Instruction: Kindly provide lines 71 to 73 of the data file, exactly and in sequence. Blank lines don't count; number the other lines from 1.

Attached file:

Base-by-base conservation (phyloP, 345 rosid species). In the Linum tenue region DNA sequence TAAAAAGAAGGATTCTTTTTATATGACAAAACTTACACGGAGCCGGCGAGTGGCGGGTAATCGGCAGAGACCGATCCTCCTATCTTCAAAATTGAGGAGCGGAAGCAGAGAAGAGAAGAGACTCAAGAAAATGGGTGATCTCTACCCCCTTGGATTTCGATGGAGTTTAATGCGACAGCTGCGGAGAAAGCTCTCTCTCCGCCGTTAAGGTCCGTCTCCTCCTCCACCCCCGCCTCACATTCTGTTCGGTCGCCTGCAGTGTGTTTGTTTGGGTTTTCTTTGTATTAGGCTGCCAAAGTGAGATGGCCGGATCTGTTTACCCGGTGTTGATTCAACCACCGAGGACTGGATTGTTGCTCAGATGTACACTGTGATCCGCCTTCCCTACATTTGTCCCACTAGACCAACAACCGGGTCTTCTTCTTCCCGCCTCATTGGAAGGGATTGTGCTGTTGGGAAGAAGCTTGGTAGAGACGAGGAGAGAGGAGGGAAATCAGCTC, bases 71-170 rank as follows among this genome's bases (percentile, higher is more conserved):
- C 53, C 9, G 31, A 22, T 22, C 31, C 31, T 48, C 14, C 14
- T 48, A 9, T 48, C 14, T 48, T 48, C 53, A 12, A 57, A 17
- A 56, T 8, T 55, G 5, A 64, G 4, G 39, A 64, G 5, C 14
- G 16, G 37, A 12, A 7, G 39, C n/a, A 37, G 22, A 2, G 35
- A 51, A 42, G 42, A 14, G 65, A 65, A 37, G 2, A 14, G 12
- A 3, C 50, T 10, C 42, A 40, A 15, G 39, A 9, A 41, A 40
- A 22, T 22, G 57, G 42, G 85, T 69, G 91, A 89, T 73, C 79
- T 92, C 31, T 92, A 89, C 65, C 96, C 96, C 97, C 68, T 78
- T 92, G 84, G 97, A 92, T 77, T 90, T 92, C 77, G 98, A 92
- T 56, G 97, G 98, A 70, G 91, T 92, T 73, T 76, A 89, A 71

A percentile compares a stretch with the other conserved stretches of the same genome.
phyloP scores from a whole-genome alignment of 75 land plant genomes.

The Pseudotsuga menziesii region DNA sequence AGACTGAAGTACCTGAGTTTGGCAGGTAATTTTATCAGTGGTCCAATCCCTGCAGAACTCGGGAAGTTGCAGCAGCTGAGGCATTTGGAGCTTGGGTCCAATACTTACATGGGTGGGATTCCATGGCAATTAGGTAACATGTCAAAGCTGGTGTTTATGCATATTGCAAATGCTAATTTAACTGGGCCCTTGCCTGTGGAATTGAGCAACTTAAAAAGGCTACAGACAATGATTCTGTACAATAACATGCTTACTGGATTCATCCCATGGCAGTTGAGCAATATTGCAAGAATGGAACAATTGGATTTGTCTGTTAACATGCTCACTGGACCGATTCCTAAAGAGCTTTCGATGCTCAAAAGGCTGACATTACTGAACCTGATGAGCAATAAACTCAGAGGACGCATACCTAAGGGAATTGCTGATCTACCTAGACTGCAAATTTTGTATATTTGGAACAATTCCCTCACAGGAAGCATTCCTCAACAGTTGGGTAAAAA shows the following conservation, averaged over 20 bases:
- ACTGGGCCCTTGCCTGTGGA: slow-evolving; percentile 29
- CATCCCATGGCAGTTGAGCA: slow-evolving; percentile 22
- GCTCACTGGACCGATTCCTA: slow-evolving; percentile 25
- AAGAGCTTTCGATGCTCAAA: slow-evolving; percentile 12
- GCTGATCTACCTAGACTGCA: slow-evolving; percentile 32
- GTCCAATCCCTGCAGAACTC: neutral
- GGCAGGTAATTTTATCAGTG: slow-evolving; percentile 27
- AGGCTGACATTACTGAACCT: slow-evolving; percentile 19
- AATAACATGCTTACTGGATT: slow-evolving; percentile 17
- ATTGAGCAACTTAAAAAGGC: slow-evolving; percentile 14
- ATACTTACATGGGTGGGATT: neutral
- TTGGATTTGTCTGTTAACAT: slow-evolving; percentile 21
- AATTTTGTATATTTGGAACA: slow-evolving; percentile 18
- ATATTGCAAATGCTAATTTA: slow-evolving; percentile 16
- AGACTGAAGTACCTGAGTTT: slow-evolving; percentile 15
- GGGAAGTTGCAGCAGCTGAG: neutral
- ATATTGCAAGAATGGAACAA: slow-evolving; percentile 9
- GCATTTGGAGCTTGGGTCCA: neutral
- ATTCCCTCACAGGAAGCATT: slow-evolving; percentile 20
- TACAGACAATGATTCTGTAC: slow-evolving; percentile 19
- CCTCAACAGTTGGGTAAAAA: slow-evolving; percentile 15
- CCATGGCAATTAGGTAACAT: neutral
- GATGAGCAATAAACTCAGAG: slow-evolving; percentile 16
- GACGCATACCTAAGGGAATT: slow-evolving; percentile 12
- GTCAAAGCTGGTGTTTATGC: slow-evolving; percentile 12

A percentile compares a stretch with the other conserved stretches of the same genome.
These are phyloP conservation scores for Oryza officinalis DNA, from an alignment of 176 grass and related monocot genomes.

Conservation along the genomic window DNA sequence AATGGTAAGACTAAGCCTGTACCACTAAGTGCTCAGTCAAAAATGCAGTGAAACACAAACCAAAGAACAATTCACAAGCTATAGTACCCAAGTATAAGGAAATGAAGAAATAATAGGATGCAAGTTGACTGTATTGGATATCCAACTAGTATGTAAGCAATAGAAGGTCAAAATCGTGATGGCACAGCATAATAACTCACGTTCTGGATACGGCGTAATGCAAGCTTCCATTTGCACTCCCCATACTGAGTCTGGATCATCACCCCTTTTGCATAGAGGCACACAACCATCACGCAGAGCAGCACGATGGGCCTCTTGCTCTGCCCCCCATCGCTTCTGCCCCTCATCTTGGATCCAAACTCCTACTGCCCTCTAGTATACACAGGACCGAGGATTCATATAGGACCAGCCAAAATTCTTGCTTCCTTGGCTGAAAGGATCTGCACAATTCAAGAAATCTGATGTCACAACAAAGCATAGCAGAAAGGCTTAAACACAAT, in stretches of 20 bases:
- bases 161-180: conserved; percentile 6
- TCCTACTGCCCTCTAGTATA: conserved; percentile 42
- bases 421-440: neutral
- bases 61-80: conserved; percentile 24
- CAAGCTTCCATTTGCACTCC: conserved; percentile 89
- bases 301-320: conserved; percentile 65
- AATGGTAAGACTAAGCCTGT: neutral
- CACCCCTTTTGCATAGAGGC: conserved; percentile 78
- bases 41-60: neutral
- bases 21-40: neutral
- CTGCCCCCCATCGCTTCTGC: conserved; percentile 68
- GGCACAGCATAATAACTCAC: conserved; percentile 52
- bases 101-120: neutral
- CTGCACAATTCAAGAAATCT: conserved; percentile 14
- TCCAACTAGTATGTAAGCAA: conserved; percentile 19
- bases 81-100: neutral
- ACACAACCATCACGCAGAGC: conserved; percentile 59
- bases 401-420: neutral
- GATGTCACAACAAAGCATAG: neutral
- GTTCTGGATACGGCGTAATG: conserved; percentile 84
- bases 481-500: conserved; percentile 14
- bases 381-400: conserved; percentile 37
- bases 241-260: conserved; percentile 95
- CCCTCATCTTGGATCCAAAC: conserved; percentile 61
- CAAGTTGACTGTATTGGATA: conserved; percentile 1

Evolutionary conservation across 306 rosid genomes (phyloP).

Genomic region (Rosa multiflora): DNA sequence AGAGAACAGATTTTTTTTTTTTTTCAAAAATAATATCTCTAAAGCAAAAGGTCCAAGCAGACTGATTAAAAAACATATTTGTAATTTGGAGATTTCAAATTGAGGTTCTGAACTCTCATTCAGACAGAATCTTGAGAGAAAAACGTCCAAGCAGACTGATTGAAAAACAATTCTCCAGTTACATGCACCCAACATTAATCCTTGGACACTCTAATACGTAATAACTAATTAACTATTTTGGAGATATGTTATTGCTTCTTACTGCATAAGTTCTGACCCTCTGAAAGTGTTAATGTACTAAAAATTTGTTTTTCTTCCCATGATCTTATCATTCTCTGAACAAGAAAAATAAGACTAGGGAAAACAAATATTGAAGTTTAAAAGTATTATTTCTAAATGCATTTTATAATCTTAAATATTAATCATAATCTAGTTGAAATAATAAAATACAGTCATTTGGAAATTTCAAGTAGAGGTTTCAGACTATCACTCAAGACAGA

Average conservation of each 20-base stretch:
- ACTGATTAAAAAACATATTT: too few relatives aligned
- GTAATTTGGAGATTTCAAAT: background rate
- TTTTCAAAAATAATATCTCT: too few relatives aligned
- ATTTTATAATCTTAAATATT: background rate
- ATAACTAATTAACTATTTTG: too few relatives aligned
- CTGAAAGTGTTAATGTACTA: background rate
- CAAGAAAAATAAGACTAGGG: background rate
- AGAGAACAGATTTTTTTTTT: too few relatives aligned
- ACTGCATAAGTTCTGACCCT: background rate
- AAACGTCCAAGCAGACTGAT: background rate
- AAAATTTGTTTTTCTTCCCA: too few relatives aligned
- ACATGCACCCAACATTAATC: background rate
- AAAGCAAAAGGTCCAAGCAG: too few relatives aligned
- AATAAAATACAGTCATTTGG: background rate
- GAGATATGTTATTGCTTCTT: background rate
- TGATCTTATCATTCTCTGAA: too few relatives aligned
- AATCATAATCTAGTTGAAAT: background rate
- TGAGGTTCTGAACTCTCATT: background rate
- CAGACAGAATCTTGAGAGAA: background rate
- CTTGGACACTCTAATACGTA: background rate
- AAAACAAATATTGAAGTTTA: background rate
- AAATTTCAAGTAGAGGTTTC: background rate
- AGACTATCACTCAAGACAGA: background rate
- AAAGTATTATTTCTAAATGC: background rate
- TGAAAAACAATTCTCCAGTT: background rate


- ACTGATTAAAAAACATATTT: too few relatives aligned
- GTAATTTGGAGATTTCAAAT: background rate
- TTTTCAAAAATAATATCTCT: too few relatives aligned